Farming is a staple part of British culture. British meat and produce are vital, and are about to become more so once our trade deals with other EU countries come into question.
Yet, despite this need for more produce at home, the agricultural industry is at as much risk as any from the Brexit fallout.
Most of us already know about the significant losses many farmers face due to potentially limited distribution. Sadly, that isn’t the only upcoming risk.
In reality, there is also a potential for labour shortages, and problems within this area have already started.
While most of us have been looking at potential issues, our farmers have been dealing with the already problematic fact that seasonal workers coming to work on British farms have dropped 17%, leaving more than 1,500 vacancies unfilled.
In short; our farms look set to be in big trouble as they enter the harvest period this September. And, as with many industries, our hopes of working around this issue lie primarily with technology.
How can AI help our harvests?
Harvest technology is nothing new. In fact, efforts here have been ongoing for a fair amount of years. Already, heavy machinery like a combine harvester and an effective bale accumulator are staples for the majority of farmers.
Crops such as potatoes and wheat have been harvested mechanically for a fair few decades.
Still, current requirements mean that a fair amount of seasonal staff are vital for ensuring a successful harvest, as some crops have resisted AI until now. And, that's something which farmers drastically need to change by the time a Brexit deal is decided on.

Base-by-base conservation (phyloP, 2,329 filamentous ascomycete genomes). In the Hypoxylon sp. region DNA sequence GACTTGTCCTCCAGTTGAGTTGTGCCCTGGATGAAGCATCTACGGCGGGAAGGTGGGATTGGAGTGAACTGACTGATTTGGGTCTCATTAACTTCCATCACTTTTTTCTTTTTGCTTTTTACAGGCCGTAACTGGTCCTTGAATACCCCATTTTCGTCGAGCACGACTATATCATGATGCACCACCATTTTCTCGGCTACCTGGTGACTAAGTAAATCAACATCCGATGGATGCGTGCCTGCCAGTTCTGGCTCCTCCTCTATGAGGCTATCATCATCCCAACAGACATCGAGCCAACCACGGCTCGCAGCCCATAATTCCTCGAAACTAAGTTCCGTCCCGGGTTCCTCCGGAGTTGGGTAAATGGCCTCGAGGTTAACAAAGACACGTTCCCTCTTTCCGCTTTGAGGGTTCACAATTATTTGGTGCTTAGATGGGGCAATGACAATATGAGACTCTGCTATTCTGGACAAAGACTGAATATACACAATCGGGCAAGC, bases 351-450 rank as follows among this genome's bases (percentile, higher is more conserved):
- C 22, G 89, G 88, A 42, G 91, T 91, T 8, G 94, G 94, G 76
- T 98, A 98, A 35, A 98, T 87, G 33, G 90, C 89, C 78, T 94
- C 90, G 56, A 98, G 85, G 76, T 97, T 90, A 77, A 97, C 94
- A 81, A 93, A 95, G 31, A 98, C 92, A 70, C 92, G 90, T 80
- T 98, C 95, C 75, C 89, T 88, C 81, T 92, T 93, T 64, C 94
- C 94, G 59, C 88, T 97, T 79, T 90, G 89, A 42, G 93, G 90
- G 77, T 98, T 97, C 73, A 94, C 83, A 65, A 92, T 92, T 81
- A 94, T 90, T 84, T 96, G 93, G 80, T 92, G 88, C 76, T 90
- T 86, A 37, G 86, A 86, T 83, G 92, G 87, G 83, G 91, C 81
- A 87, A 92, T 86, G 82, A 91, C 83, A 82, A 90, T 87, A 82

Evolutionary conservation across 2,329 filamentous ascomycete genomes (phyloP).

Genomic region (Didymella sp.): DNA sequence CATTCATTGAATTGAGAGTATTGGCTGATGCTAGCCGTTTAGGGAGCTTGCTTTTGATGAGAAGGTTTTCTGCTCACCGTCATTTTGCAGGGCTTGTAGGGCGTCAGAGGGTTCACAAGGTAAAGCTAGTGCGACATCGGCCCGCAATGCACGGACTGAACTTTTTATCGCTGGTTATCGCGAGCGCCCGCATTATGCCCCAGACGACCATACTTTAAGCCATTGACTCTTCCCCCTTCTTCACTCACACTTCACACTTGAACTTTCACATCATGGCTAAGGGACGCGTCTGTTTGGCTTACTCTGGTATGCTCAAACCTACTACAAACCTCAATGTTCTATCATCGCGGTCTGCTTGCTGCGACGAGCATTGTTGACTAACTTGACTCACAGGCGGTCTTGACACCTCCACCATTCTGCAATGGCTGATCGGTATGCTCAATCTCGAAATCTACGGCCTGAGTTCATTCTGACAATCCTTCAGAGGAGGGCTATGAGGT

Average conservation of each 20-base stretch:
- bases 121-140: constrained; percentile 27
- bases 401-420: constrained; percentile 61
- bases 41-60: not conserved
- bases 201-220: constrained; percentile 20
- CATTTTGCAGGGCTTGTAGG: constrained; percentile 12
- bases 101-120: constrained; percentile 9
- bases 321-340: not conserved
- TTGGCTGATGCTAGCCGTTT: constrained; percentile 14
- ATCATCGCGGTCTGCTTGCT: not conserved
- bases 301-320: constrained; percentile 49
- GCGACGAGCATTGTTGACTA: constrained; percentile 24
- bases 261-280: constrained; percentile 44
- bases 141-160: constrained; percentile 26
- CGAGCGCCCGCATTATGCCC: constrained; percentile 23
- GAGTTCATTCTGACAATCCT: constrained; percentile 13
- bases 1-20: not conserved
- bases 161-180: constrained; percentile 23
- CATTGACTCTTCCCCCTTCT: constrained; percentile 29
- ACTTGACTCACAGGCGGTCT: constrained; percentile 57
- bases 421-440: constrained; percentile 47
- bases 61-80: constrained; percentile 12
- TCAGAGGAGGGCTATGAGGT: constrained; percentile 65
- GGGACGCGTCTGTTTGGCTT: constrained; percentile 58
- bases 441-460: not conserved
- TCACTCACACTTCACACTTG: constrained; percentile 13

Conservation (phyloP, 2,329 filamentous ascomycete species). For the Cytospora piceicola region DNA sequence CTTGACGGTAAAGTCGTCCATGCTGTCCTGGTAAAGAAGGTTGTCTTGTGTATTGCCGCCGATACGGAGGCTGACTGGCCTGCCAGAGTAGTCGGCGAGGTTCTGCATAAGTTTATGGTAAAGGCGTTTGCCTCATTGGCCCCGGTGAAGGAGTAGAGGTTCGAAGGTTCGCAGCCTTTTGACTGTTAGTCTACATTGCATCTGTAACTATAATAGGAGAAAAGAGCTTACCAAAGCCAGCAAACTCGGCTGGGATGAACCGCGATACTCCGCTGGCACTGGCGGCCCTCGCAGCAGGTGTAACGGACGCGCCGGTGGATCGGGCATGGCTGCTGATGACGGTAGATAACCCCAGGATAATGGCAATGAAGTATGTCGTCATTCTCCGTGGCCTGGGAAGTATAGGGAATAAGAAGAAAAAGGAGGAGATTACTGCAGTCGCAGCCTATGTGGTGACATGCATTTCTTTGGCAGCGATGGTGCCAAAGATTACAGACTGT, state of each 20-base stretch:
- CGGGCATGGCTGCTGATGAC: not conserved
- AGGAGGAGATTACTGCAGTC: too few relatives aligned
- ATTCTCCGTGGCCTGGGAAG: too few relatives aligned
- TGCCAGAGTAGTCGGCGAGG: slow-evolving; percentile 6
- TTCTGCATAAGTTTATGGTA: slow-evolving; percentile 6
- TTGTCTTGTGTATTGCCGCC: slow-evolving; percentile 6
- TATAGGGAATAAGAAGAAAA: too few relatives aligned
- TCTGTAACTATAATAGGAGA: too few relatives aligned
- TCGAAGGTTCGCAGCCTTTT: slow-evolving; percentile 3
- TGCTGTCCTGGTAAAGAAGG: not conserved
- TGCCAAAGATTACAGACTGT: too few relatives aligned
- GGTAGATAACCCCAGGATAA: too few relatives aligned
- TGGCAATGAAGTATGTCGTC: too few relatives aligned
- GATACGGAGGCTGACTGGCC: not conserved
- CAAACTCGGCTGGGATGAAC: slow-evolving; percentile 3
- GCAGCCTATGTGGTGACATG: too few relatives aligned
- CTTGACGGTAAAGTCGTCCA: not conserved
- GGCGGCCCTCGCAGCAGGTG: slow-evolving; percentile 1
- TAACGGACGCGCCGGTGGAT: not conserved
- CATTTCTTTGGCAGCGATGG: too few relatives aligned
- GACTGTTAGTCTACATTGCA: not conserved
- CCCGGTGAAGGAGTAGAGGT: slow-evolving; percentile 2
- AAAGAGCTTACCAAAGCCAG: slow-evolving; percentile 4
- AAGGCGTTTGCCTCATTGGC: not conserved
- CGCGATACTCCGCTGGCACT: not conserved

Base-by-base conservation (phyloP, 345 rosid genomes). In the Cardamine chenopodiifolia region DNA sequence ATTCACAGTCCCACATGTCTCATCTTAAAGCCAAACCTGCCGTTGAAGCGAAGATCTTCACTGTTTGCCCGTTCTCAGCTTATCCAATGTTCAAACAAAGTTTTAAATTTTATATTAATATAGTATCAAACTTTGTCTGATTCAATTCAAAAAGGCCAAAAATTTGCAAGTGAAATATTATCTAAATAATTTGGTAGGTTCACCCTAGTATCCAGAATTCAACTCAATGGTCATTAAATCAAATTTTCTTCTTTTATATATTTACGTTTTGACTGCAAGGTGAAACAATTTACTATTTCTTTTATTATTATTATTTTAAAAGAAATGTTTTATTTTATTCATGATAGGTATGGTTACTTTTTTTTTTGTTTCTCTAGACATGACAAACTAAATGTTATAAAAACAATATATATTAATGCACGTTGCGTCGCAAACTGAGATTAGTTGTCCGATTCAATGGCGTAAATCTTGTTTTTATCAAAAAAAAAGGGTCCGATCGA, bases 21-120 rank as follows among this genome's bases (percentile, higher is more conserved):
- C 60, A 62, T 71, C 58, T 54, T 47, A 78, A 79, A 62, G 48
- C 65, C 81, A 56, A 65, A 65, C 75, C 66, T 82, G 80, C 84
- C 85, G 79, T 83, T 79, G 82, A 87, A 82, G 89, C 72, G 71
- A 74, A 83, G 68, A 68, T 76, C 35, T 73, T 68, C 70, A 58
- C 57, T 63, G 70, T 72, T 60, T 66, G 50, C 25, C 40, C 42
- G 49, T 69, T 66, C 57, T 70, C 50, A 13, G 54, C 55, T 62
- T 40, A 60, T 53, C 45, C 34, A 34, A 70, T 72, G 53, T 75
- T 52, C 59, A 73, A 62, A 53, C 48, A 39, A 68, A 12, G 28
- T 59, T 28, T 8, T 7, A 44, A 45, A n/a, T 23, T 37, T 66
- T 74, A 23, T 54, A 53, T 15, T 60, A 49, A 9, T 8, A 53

Luckily, help may well be on the cards, and it comes in the form of something called the Vegebot. Developed by engineers at the University of Cambridge, this vegetable picking robot has a computer vision system and a cutting system to allow adjustable crop harvesting. And, it isn't the only technology on the farming cards.
Other advancements include 3D imaging systems for monitoring cow herds and iFarm projects which allow the year-round growing of crops in automated greenhouses.
Admittedly, we have a long way to go until these technologies are as fast or efficient as the seasonal workers' farmers have relied on until now. The Vegebot, in particular, is vital for farmers to address upcoming shortages, yet it's only been tested on iceberg lettuce to this point.
Either way; technology needs to rise to farming problems if we're to continue enjoying the agricultural benefits we've always taken for granted. We'll just have to leave it to our government to work out how farmers can afford machines like these with the upcoming estimated £38,000 profitability drop.